Jew Bill of 1753
During the Jacobite rising of 1745, the Jews had shown particular loyalty to the government. Their chief financier, Samson Gideon, had strengthened the stock market, and several of the younger members had volunteered in the corps raised to defend London. Possibly as a reward, Henry Pelham in 1753 brought in the Jew Bill of 1753, which allowed Jews to become naturalised by application to Parliament. It passed the Lords without much opposition, but on being brought down to the House of Commons, the Tories made a great outcry against this "abandonment of Christianity", as they called it. The Whigs, however, persisted in carrying out at least one part of their general policy of religious toleration, and the bill was passed and received the royal assent (26 Geo. II., cap. 26).
Improvement of relations with the Jewish community
Emancipation and prosperity, 1800s
With Catholic Emancipation in 1829, the hopes of the Jews rose high; and the first step toward a similar alleviation in their case was taken in 1830 when William Huskisson presented a petition signed by 2,000 merchants and others of Liverpool. This was immediately followed by a bill presented by Robert Grant on 15 April of that year which was destined to engage the Parliament in one form or another for the next thirty years.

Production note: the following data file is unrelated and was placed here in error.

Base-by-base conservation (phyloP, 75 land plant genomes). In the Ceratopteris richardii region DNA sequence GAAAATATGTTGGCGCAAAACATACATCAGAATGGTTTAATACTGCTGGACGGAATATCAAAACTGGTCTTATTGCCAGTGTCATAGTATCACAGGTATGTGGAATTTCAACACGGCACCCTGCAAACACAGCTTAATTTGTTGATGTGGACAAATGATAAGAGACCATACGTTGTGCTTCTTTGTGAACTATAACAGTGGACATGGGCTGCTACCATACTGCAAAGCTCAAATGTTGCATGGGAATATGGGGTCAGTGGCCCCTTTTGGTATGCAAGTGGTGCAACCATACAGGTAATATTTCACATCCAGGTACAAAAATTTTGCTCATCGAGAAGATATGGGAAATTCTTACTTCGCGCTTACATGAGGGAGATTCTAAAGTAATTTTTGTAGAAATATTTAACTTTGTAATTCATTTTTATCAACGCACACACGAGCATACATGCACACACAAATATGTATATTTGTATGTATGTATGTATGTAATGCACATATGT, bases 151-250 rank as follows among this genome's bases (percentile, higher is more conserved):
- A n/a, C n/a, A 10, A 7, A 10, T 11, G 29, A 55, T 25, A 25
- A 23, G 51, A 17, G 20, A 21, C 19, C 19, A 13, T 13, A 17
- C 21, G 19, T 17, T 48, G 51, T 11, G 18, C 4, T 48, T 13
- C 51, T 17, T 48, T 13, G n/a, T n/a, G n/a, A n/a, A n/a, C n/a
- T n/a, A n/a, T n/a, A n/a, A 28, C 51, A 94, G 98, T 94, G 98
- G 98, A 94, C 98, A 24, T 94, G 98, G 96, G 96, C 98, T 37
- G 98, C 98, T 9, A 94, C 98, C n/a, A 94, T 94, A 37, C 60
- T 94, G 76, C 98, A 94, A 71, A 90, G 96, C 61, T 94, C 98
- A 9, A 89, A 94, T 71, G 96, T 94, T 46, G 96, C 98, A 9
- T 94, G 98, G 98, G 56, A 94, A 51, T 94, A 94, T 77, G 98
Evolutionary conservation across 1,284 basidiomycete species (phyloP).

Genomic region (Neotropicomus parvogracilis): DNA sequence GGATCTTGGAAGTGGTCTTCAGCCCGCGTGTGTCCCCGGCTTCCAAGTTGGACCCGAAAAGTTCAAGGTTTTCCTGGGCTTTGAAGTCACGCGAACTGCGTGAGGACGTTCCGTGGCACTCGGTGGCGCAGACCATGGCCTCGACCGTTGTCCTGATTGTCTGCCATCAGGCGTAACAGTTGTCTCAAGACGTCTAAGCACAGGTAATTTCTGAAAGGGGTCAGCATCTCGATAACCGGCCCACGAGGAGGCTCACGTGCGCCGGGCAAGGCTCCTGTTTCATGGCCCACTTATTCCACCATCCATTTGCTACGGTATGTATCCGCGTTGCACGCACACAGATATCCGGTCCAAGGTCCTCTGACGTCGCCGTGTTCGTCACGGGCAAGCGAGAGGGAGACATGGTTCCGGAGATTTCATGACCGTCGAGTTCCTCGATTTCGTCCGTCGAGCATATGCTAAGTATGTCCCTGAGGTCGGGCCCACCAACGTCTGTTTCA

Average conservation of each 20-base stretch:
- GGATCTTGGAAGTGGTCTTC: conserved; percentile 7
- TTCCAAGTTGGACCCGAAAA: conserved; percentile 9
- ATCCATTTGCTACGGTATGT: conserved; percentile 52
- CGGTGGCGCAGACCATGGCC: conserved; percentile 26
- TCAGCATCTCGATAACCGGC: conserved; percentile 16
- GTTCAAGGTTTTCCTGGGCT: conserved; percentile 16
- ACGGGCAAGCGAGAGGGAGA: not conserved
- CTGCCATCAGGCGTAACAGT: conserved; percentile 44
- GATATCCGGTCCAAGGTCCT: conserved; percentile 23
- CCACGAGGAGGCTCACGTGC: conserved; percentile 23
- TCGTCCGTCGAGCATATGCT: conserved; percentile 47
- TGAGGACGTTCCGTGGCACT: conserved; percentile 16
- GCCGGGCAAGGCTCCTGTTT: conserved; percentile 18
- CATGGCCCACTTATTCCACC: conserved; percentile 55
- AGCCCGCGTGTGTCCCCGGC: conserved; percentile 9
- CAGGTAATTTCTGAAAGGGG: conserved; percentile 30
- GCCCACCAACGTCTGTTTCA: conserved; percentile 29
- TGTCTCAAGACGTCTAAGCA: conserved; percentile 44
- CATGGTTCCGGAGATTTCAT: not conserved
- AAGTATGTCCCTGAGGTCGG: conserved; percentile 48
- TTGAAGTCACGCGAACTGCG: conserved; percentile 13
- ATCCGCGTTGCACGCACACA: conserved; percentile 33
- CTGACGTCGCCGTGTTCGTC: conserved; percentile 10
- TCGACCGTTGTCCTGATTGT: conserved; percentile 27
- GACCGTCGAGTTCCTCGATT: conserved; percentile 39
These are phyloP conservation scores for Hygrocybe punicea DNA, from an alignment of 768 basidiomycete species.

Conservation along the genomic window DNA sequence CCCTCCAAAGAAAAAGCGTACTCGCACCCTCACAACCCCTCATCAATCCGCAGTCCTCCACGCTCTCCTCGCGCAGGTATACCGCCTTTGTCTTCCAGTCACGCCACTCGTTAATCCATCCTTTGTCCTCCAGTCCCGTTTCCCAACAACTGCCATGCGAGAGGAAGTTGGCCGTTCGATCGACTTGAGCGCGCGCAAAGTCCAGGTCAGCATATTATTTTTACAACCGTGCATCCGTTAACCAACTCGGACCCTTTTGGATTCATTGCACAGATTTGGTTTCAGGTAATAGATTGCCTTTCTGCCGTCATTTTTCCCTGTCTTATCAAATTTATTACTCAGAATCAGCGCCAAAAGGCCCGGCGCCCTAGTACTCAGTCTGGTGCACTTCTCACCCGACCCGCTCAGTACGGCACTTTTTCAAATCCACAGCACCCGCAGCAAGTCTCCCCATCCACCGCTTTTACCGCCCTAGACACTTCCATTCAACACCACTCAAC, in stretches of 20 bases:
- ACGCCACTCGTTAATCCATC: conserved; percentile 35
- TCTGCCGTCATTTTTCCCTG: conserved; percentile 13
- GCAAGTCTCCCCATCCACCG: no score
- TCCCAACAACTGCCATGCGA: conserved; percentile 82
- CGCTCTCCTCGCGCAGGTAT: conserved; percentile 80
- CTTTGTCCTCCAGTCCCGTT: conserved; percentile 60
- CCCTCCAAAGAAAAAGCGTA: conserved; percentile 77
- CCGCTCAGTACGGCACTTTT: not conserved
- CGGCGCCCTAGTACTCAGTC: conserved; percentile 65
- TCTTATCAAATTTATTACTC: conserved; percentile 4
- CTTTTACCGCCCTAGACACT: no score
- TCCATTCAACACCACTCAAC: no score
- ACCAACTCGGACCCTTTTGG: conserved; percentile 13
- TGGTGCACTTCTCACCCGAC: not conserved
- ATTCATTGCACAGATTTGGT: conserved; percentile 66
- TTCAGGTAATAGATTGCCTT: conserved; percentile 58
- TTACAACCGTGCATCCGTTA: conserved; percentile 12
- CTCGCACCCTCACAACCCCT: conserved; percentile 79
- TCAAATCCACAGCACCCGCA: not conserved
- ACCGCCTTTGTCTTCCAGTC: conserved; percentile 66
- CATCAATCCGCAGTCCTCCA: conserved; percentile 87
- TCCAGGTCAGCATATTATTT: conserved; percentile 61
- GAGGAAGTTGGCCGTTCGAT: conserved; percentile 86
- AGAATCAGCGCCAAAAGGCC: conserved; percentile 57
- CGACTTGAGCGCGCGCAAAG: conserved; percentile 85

In 1837, Queen Victoria knighted Moses Haim Montefiore; four years later, Isaac Lyon Goldsmid was made a baronet, the first Jew to receive a hereditary title. The first Jewish Lord Mayor of London, Sir David Salomons, was elected in 1855, followed by the 1858 emancipation of the Jews. On 26 July 1858, Lionel de Rothschild was finally allowed to sit in the British House of Commons when the law restricting the oath of office to Christians was changed; Benjamin Disraeli, a baptised Christian of Jewish parentage, was already an MP.
In 1868, Disraeli became Prime Minister having earlier been Chancellor of the Exchequer. In 1884 Nathan Mayer Rothschild, 1st Baron Rothschild became the first Jewish member of the British House of Lords; again Disraeli was already a member. (Though born a Jew, Disraeli's baptism as a child qualified him as eligible for political aspirations, presenting no restrictions regarding a mandated Christian oath of office.)